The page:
Anyone else believe Hyundai should be banned if they don’t recall all engine models that are burning oil while under manufacturer warranty?? My Tucson is still under manufacturer warranty not by much now though. Still hesitating to change gears still shaking still knocking still burning oil and still a meeting white smoke. Now engine light on again another too. The dealership I purchased it from refuse to work on it anymore. I’ve had to contact Hyundai by certified mail. They know the original dealership I purchased it from nor the second closest dealership wants to touch it. Hyundai told me to have it towed which I would have to pay for and we could discuss if I would be reimbursed later to the next available dealership who knows where that would be. Hyundai are crooks. Share please. File a complaint with your states department of transportation. Also file a complaint with the federal trade commission, NHTSA, BBB. All & anyone. Google about Hyundai burning oil & customers!!!
Various manufacturers of cars, appliances, electronic goods, and other items have sold products that were not necessarily of the highest quality, but those companies are still here.
Exactly how would you “ban” Hyundai from being able to sell their vehicles?
I have never had a desire to purchase a vehicle from a Korean car manufacturer and I never will.
You were given a warranty with fine print. Read the fine print.
It is very important for consumers of any consumer products to carefully research and do some homework prior to making purchases (if they are averse to buying unsatisfactory products).
I prefer to go with the tried and true merchandise and corporations based in the United States .
I don’t buy into the great Asian Car Superiority Myth!
They don’t want to touch it, or is it, you don’t want to pay for diagnostic work ?
Welch , has another thread where he states this is a 2015 Hyundai Tucson purchased used . This is another of those it would be interesting to hear the dealers side of the story .
… and then there are those of us who would NEVER buy another vehicle manufactured by an “American” company.
As that song from the late '60s said…
Different strokes for different folks.
… and then some who was burned in one camp and moved to another… only to find it’s no better…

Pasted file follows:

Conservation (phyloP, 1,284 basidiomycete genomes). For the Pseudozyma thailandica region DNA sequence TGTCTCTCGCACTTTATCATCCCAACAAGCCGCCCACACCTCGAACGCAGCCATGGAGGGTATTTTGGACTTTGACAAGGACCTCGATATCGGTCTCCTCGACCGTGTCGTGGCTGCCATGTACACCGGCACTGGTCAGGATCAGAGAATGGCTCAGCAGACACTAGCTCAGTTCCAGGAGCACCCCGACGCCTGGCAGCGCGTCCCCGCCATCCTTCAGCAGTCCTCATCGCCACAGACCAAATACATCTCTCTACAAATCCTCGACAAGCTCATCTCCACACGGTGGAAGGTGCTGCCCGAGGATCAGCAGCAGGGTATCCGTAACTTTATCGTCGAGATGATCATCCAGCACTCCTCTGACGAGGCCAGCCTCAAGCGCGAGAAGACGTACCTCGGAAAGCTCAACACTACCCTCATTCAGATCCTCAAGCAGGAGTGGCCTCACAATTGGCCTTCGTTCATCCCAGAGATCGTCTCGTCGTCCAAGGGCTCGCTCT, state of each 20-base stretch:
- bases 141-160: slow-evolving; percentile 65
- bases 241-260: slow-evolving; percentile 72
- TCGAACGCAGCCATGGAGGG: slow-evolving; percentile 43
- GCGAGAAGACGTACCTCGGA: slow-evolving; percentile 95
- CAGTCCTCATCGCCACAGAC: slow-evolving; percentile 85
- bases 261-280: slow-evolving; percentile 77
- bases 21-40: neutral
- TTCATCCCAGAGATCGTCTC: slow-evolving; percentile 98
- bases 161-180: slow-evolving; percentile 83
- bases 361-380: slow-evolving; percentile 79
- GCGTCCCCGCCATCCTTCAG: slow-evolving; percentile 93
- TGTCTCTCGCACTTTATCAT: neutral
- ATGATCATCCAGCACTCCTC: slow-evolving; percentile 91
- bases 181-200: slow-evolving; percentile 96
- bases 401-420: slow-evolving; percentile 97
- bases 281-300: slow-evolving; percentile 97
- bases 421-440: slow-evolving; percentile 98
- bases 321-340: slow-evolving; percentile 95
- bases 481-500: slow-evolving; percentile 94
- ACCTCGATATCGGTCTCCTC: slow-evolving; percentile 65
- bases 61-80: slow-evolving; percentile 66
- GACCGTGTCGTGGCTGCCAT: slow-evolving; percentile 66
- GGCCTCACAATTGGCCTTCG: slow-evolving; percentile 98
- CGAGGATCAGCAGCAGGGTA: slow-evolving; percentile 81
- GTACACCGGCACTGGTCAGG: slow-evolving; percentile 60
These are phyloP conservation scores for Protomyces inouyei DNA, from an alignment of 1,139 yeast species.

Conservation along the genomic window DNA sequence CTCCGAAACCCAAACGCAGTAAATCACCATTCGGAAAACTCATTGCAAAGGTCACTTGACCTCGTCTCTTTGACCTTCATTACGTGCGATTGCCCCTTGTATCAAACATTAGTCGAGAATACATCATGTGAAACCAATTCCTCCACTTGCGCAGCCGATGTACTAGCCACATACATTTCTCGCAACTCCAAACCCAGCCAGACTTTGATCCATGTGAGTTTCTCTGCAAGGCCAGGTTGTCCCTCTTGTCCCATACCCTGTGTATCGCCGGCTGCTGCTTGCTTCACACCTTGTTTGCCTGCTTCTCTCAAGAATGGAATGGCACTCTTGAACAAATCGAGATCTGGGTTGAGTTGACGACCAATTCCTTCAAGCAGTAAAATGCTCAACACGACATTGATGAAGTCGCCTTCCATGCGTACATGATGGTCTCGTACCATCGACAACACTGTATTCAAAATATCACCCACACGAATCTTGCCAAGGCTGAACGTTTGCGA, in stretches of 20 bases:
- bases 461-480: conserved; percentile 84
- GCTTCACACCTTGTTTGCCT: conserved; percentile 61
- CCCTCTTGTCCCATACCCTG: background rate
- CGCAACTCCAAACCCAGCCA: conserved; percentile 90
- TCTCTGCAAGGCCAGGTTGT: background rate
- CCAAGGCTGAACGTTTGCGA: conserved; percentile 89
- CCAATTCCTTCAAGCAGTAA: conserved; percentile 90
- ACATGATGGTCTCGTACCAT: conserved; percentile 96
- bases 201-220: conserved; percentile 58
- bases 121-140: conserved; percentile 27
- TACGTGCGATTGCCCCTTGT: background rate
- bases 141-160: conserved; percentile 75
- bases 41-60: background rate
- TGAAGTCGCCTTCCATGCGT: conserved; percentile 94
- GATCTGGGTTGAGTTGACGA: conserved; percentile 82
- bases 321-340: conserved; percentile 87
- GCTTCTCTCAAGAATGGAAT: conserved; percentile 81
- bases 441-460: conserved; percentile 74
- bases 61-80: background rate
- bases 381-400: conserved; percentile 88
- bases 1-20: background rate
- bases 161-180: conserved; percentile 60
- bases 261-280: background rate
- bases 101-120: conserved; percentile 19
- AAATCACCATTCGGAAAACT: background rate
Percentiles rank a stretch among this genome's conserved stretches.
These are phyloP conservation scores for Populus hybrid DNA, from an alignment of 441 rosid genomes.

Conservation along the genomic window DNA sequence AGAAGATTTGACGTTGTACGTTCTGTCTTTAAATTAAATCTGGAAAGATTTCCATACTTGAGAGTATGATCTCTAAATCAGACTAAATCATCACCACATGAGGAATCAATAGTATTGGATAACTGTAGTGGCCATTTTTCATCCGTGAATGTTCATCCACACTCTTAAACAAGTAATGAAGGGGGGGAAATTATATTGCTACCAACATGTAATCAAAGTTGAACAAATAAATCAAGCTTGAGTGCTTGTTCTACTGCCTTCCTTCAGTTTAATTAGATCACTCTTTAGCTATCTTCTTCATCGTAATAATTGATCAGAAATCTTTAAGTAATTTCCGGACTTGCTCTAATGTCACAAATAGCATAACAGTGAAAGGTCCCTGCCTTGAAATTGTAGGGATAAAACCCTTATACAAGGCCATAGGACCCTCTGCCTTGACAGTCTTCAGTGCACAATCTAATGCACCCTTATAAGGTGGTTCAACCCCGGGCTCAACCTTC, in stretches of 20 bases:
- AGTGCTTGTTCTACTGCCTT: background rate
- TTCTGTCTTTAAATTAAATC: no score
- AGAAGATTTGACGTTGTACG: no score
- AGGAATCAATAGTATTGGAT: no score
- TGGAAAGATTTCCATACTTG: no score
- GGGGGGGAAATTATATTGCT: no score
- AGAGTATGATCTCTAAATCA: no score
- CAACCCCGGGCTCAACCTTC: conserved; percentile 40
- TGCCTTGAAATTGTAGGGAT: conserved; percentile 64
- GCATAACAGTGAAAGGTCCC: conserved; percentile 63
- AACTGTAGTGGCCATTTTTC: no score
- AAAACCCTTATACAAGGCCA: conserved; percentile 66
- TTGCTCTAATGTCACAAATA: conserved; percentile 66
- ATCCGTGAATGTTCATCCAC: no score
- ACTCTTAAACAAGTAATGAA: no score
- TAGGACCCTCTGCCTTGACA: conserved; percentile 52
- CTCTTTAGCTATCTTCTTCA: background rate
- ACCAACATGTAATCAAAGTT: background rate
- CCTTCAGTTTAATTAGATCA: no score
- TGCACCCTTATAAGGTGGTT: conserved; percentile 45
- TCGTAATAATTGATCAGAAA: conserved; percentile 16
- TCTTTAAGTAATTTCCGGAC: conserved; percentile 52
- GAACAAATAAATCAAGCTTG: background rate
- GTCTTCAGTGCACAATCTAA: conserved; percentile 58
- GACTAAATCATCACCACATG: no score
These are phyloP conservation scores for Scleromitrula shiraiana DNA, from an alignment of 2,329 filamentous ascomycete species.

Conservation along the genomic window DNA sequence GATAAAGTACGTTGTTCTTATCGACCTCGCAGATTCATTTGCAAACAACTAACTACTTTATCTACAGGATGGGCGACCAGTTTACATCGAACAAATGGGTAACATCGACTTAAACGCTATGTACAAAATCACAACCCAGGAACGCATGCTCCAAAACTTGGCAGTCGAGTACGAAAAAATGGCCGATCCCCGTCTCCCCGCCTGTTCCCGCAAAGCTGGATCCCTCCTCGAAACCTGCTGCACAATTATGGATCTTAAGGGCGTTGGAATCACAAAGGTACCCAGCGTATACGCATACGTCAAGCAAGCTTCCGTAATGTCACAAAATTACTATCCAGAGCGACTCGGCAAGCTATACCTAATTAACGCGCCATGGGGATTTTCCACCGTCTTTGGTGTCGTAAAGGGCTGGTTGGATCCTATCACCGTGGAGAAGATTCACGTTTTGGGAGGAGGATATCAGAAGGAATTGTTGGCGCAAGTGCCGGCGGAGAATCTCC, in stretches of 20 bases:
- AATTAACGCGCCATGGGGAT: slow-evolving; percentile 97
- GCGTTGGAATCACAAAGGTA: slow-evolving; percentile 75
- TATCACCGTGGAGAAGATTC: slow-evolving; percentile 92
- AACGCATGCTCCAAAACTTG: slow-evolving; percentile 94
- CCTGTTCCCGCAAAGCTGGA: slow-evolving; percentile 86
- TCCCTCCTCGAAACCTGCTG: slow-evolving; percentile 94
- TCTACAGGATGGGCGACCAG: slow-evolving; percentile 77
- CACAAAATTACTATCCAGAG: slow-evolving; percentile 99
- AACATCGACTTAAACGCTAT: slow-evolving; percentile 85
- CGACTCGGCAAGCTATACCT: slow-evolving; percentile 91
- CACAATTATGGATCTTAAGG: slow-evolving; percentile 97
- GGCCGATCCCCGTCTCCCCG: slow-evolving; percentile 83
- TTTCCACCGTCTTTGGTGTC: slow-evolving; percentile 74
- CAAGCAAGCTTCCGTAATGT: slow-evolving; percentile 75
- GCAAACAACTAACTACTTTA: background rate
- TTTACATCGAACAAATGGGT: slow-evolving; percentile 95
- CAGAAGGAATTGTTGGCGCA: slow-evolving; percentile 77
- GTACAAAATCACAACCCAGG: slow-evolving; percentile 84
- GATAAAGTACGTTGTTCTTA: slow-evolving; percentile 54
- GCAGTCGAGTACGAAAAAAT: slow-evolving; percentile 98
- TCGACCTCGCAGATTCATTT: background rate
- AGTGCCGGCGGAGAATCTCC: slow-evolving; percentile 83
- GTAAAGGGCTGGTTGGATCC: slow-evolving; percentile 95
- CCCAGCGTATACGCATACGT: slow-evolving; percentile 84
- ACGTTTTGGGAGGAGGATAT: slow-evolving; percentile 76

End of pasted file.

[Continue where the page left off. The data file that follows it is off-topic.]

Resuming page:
I’m talking about myself actually.
When I hear about someone wanting to ban the sale of a particular brand of car, I think about Willy Loman in Arthur Miller’s “Death of a Salesman”. One moment Willy is praising the car and then when his wife, Linda, shows him a bill.fir $7 for some work on the carburetor, Willy says “That #&!π Chevrolet. The government should prohibit the manufacturing of that car”. Willy didn’t have kind words for his Hastings refrigerator saying “It eats belts like a mad man”.(Back then, some refrigerators didn’t have a hermetically sealed motor and compressor in one unit. The compressor was driven by a V-belt from the motor).
I have never owned a Korean made vehicle. I have driven a Hyundai Santa Fe and a Sonata as rental vehicles while on vacation. I checked the oil at gas stops and never had to add oil.
I did have a colleague back in the 1980s who bought a new Camry that used oil. The dealer installed new rings under warranty and it still used oil. My colleague made contact with Toyota and a factory representative was sent to examine the car. New rings were installed a second time. When my colleague got the Camry back, he traded it in on a different make.
Father Flannigan who started Boys’ Town said “There is no such thing as a bad boy”. There are defenders of a particular make who say "There is no such thing as a bad _______ (Toyota, Buick, Honda, . .fill in the blank). If a Korean product fit my needs, I would buy it. You pays your money and takes your chances.
I dealt with the prior local Hyundai dealership and Hyundai’s regional factory rep and they were all impressive in their apparent desire to take care of customers complaints but I have heard complaints about the new dealer so maybe it is a matter of the dealer. And even a good dealer would likely take a fellow dealers word for the situation rather than the owner’s.
No dealer or private shop can adopt a problem and assure the owner that they will repair the car to the owner’s approval for free or even diagnosis the problem for free. And I don’t believe I have read the rate of oil usage or the service history of the vehicle. A quart every 750 miles is considered OK for a new BMW.